Methyl eugenol and pre-release diet improve mating performance of young Bactrocera dorsalis and Bactrocera correcta males

Authors


Watchreeporn Orankanok (corresponding author), Department of Agricultural Extension, Paholyothin Road, Chatuchak, Bangkok 10900, Thailand. E-mail: watchreeporn@yahoo.com

Abstract

The objective of this extensive series of experiments, involving more than 2800 field cage tests with potted mango trees, was to assess pre-release supplements to enhance the mating success of sterile male Bactrocera dorsalis and Bactrocera correcta. We examined the effects of different pre-release diets and methyl eugenol (ME), both independently and in combination. Tests were carried out more than 15 and 18 days for B. dorsalis and B. correcta, respectively, each day increasing the age of sterile flies. To evaluate the effect of different pre-release diets on males, no-choice mating tests were conducted with sterile males of increasing age and mature sterile females. Sterile males fed up to 2 days of age on sugar–yeast hydrolysate combinations achieved significantly more matings than males fed only water in B. dorsalis and more matings than males fed only sugar, only yeast hydrolysate or only water in B. correcta. To examine the effect of ME on mating performance, 2-, 3-, 4- or 5-day-old sterile males were given or not given access to ME for 1 h, followed by the sugar–protein diet until the day of the mating test. Mating performance tests were carried out with ME-exposed and non-exposed sterile males competing with mature wild males for wild females. Results showed a significant mating advantage of ME-exposed over non-exposed sterile males, although at younger ages they were still less competitive than wild males. The interaction of sugar–yeast hydrolysate diet and ME as pre-release treatments for 2- and 3-day-old sterile males was assessed in terms of male sexual competitiveness. Overall, the combination showed an additive effect on increased mating success in B. dorsalis sterile males when competing a wild males for wild females, while in B. correcta males the drastic improvement in mating success was mainly linked to the ME exposure.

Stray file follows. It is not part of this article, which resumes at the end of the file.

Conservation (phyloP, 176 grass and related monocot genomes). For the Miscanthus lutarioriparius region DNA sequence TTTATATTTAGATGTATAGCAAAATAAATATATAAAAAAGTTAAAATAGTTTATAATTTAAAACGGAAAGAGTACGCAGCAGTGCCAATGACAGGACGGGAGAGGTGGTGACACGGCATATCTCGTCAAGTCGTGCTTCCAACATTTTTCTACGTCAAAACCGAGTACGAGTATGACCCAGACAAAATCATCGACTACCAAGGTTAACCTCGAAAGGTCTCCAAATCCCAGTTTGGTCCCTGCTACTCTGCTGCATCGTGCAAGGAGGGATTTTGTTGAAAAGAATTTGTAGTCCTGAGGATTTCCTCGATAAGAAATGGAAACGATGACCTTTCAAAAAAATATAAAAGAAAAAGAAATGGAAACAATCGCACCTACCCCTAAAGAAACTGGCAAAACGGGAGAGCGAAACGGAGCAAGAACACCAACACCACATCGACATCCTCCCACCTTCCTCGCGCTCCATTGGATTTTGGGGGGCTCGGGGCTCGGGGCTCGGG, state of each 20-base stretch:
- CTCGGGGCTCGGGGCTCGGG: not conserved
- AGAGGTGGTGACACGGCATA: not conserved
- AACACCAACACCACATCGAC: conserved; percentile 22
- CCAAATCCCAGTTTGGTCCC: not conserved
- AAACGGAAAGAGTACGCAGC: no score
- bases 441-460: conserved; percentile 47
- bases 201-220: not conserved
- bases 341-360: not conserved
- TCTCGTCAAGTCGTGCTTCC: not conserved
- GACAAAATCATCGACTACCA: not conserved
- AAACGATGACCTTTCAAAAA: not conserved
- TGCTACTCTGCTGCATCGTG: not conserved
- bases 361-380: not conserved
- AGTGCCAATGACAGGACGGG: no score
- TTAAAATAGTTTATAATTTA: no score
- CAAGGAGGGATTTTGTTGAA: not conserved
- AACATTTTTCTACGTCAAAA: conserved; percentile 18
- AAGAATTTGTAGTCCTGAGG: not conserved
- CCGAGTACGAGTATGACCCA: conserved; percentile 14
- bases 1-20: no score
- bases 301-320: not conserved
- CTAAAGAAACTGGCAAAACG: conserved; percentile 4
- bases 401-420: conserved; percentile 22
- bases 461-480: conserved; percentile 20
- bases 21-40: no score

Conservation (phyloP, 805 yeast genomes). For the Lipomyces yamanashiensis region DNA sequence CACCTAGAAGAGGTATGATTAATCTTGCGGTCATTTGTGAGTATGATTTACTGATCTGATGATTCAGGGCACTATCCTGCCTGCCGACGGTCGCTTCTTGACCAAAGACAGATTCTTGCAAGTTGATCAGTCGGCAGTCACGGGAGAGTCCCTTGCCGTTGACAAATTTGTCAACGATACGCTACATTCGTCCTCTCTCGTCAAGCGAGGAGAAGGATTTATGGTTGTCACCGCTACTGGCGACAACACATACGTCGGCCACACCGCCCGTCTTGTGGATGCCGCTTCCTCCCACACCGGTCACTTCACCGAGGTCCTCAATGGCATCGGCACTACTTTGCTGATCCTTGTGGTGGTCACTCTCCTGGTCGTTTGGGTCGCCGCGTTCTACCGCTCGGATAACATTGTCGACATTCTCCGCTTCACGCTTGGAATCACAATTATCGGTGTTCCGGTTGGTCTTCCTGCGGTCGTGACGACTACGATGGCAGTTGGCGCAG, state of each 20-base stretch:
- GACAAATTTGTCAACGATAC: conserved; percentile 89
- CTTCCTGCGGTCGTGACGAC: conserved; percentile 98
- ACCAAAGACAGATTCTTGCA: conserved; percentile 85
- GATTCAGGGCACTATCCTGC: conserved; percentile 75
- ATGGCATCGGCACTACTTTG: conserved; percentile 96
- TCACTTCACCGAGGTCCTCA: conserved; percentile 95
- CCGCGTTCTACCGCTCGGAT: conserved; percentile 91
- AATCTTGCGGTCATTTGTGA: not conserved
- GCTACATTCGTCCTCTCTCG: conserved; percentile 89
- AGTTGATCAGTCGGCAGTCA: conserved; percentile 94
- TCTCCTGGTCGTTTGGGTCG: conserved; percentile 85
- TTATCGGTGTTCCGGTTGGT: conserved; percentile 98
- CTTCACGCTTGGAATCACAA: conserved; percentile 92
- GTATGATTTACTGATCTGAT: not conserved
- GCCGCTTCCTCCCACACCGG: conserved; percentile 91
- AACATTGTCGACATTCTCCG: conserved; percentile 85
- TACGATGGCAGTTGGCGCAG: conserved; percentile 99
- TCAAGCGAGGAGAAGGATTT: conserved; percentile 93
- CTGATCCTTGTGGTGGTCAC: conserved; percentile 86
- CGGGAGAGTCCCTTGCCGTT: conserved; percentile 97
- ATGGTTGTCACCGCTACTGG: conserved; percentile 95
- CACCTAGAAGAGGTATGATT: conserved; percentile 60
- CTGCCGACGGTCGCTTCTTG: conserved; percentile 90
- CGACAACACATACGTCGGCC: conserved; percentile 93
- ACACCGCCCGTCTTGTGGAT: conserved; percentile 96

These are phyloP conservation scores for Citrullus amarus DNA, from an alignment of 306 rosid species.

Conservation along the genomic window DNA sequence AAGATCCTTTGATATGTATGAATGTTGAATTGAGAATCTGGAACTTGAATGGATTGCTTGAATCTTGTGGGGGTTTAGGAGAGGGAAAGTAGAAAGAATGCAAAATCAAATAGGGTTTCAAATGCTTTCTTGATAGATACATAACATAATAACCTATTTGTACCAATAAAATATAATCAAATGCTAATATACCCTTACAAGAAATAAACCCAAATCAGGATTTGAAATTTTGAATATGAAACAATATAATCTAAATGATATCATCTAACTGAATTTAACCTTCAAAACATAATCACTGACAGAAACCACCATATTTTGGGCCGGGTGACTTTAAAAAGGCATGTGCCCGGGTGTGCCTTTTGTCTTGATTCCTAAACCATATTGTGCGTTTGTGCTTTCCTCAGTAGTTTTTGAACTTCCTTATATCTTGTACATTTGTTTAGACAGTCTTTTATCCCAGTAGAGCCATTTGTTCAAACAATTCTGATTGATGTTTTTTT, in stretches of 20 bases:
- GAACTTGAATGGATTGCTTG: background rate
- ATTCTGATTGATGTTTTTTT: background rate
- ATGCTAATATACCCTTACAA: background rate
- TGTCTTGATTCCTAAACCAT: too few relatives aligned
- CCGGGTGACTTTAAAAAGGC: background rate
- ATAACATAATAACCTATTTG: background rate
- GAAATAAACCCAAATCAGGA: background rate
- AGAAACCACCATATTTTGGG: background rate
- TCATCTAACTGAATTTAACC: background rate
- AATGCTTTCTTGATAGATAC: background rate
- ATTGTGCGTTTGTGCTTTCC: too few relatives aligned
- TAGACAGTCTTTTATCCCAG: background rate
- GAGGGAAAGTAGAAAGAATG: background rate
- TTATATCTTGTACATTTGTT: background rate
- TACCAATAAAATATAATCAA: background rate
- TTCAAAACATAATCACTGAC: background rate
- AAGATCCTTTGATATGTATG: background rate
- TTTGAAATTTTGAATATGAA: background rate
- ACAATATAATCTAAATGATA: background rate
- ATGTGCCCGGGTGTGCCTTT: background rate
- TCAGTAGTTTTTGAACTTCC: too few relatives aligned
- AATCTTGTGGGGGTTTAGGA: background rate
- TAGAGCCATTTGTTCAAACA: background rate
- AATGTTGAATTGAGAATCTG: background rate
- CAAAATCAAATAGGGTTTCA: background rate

Ancillary